In the coming weeks, bike share is set to return to Seattle.
After the untimely demise of Pronto! earlier this year, a bevy of reasons were tossed out to explain why the cycle share entity couldn’t succeed: The helmet law. The terrain. The weather. The relative lack of stations and bikes to create a comprehensive network. Little to no easy connection to mass transit, but especially light rail. Budgetary mismanagement and miscommunication on the part of the city. And on. And on. And on.
There was some level of merit to every one of those critiques. But to us, the biggest problem was, and remains the lack of bike infrastructure throughout Seattle.
The best way to get people on bikes is to make it safe to do so. A haphazard amalgamation of protected bike lanes, neighborhood greenways, sharrows, and the like are great for what they are, merely a foundation for what must be a much stronger, safer network.
As of last year, cities like Washington, D.C. and San Francisco had at least 50 percent more bike lanes per square mile than Seattle. And as recent data has shown, build it, they will come. And ride.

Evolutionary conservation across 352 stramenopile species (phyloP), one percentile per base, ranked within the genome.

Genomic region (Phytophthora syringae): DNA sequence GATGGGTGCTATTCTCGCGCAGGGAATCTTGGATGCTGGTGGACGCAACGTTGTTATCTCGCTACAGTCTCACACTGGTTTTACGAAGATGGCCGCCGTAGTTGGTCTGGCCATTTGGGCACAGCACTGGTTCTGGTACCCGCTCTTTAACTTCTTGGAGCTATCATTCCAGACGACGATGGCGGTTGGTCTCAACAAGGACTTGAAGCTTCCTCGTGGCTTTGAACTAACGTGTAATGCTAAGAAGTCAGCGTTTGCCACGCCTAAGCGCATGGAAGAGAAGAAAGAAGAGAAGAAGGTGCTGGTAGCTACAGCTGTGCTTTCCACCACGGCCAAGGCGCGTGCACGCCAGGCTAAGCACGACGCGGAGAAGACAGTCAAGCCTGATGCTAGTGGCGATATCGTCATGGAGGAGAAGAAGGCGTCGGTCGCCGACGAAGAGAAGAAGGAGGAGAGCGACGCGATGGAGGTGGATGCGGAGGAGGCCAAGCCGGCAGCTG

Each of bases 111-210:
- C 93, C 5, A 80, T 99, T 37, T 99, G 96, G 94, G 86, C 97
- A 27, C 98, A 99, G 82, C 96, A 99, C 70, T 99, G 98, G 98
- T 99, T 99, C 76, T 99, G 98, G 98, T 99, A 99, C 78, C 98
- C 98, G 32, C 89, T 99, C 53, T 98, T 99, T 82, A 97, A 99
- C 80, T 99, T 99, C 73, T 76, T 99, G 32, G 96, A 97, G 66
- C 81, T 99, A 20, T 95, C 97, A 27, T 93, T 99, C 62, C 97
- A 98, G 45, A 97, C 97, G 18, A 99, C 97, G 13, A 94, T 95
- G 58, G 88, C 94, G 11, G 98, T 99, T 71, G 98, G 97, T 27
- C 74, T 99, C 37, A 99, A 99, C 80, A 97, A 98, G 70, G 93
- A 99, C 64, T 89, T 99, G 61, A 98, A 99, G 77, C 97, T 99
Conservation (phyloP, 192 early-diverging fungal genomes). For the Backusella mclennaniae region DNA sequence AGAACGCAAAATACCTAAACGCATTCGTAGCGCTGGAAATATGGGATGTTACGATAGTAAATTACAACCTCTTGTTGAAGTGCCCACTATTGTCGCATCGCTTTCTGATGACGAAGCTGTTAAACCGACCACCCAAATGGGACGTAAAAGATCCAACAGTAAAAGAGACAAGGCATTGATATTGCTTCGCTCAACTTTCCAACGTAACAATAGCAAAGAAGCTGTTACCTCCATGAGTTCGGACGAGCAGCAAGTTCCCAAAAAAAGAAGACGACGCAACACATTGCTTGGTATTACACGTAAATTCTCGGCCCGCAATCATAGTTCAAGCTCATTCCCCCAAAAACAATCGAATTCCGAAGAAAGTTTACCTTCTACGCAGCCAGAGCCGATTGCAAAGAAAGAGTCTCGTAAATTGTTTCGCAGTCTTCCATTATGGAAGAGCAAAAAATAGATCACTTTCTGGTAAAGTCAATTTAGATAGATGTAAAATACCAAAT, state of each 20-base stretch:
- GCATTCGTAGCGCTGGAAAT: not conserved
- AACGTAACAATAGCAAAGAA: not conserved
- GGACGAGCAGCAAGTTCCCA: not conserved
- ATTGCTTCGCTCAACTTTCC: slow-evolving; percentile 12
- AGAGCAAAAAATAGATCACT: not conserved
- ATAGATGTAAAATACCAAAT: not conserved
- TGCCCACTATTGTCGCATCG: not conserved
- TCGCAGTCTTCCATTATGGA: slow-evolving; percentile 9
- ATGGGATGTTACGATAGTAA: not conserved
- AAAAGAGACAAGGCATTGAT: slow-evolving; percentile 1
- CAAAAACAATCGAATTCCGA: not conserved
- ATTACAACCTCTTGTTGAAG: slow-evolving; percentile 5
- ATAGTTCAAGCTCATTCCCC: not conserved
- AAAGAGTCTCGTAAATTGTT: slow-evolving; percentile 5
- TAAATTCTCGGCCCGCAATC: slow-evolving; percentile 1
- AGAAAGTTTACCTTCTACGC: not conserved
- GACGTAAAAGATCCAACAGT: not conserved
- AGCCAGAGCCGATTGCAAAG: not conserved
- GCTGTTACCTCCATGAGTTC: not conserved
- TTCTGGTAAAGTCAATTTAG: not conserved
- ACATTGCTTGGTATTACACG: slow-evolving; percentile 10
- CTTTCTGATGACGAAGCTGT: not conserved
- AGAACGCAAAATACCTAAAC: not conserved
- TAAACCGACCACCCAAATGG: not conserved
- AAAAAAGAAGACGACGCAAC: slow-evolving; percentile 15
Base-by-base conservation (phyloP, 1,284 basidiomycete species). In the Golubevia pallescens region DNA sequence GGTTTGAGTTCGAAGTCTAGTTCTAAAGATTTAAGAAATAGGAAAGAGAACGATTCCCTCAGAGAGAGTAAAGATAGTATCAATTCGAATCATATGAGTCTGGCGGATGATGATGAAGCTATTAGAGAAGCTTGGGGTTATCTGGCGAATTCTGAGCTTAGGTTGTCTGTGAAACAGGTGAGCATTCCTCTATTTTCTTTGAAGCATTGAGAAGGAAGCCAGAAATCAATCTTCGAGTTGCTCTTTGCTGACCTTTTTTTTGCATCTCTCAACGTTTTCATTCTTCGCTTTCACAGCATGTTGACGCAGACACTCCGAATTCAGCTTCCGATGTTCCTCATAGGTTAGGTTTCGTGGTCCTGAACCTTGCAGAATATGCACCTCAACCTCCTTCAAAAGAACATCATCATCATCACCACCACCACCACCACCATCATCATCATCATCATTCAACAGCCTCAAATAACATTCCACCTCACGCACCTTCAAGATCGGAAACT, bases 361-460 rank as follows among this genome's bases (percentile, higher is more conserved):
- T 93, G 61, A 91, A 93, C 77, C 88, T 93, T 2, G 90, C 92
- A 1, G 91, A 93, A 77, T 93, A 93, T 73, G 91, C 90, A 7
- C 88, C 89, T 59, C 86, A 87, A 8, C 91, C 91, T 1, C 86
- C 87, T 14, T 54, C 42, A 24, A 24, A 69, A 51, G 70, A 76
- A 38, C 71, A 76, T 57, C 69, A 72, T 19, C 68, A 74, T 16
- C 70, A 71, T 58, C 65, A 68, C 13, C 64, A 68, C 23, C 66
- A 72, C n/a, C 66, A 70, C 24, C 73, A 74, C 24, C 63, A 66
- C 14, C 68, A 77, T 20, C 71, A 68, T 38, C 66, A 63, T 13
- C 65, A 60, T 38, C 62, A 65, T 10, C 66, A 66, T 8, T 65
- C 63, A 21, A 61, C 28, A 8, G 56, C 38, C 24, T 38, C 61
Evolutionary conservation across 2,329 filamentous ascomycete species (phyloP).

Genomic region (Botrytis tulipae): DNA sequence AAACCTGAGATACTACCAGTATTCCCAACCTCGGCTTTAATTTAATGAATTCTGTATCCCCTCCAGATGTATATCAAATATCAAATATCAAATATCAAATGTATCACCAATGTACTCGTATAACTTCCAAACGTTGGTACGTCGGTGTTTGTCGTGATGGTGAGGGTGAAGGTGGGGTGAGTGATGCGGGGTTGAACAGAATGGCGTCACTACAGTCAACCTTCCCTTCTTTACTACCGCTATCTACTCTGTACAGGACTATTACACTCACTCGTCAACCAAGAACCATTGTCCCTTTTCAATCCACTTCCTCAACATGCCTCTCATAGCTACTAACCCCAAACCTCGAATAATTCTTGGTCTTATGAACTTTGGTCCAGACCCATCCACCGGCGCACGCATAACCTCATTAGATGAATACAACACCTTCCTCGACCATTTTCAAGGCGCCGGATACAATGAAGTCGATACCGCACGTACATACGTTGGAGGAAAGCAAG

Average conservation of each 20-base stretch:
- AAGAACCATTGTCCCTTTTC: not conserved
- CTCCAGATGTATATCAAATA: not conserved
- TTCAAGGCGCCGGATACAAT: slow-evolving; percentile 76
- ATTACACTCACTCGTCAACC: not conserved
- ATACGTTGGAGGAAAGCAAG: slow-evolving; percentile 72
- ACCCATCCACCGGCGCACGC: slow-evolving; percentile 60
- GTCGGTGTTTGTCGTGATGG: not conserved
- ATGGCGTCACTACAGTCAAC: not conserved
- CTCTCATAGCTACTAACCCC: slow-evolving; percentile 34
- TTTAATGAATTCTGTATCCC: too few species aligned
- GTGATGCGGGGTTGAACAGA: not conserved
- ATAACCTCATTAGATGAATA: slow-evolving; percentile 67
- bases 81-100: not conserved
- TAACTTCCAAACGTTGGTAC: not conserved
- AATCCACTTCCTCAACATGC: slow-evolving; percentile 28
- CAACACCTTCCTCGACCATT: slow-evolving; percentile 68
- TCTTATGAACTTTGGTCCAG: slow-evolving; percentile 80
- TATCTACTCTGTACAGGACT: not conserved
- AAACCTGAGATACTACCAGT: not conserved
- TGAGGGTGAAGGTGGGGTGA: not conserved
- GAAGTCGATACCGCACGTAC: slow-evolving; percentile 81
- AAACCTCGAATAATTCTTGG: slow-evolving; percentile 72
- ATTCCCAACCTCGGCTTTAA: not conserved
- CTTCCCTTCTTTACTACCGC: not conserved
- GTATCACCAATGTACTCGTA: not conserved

Earlier this year, the nonprofit Commute Seattle released an analysis that showed the seven employers in the city with the highest rates of bike commuters were all situated within one block of a protected bike lane. The Seattle Times took that further, and found that of the 15 companies with the highest biking rates, all were within just five blocks of either a protected lane or a trail.
That sure makes it sounds like there’s an appetite for bike commuting, providing it’s safe and convenient to do so.
Yes, we know, it’s not for everyone. But making it safer for those that want to bike benefits everyone. It may do a bit to alleviate traffic and parking in certain locations (many of you have likely seen the poster that compares the amount of space it requires to hold 60 cars versus 60 bikes, if not, you can envision it easily), but even more importantly, everyone deserves to have a safe commute, whether they drive, walk, take public transportation, or bike.
We wish the likes of Spin, Limebike, and reportedly Koloni Share the best of luck as they try their hand at a different approach to bike share, essentially serving as the cycling version of Car2Go (no stations).
Here’s hoping they have success, and that it encourages further build out of the kinds of protected lanes and greenways that make biking safer for all.